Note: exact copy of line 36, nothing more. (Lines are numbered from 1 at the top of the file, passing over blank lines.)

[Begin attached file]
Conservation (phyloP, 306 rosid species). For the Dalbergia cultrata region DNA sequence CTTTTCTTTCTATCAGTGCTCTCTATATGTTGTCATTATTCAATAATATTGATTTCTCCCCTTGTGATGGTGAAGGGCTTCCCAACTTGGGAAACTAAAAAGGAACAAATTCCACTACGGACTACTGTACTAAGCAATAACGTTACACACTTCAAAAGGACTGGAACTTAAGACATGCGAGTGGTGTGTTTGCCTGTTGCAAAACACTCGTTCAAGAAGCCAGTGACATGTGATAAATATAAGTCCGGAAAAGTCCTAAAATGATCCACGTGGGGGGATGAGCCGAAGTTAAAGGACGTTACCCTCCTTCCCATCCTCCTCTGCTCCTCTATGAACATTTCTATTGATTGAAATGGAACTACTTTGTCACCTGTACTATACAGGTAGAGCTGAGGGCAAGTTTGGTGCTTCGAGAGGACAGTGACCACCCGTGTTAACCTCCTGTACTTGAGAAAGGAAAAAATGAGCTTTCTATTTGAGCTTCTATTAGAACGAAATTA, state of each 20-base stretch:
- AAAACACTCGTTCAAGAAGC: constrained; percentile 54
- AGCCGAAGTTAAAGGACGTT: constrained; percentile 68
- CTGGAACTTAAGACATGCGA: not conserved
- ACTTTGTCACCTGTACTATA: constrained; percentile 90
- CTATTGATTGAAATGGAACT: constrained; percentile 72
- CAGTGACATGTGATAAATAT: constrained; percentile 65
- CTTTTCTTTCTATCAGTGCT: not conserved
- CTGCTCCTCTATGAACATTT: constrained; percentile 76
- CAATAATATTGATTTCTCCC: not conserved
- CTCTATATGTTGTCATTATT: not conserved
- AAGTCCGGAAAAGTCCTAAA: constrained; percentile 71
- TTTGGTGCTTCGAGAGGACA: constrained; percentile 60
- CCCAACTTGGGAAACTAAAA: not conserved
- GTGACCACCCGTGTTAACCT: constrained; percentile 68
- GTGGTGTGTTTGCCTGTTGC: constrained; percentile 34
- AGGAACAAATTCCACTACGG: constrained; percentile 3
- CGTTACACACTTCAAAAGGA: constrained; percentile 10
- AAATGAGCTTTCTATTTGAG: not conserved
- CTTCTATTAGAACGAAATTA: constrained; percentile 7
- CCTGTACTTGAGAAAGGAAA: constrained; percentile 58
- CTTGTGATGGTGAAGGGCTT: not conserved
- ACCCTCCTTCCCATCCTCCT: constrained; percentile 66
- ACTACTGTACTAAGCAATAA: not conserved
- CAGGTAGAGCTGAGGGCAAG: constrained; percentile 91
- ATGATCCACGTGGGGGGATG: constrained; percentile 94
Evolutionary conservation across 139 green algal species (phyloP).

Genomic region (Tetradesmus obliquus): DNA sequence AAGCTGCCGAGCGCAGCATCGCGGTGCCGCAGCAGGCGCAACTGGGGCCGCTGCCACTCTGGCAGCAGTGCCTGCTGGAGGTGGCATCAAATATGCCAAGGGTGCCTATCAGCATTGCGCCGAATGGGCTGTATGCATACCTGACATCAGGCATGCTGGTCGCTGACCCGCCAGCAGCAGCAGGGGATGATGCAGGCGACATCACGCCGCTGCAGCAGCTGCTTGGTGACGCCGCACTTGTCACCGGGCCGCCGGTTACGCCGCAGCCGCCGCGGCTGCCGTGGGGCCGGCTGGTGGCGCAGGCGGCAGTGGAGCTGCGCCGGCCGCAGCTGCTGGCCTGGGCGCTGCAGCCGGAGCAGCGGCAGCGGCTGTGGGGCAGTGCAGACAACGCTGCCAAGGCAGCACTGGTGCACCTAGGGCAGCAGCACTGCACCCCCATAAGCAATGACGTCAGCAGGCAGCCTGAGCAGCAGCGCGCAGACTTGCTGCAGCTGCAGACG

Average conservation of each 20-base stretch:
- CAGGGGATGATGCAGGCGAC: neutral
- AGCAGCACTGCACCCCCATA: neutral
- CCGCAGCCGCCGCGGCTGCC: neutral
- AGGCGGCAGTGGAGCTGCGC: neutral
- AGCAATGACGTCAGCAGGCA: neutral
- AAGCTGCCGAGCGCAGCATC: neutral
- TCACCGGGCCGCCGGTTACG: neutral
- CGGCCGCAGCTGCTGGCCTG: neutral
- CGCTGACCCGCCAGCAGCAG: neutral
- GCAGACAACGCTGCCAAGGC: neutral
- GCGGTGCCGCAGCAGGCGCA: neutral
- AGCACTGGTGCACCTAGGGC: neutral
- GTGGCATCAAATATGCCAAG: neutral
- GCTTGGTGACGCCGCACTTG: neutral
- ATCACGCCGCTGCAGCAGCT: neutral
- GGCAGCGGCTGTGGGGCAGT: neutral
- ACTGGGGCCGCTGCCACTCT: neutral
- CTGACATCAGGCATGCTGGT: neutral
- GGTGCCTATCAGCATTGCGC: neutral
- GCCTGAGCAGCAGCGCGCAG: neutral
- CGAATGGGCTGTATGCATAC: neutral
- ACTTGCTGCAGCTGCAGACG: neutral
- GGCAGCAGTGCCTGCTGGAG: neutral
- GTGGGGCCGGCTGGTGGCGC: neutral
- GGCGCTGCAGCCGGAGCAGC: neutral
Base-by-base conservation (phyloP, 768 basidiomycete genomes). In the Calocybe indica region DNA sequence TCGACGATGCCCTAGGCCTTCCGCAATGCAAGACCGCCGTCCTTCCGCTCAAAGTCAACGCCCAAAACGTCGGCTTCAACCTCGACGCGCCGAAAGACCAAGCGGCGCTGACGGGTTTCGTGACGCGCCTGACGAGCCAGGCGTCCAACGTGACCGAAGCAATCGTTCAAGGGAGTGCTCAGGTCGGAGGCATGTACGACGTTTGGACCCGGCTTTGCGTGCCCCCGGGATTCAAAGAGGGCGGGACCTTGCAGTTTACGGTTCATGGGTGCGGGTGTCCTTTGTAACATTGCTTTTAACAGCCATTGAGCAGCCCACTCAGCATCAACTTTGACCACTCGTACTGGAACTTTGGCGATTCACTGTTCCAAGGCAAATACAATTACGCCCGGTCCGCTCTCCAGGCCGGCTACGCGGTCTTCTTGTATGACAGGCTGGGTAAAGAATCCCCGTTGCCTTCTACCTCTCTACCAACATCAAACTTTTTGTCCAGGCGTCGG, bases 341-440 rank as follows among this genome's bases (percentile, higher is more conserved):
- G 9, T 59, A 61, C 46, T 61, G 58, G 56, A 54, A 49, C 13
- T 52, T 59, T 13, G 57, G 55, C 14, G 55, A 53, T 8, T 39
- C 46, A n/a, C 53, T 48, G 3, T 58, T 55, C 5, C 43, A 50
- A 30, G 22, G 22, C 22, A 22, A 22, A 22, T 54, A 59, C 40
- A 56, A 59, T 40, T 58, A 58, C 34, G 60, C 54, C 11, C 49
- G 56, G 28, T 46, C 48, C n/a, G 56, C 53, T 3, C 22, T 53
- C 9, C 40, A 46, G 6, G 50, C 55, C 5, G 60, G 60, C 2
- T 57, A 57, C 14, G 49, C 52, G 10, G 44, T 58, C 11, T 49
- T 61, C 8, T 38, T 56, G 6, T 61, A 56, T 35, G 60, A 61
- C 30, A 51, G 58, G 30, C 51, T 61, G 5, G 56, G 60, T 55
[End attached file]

- TCACCGGGCCGCCGGTTACG: neutral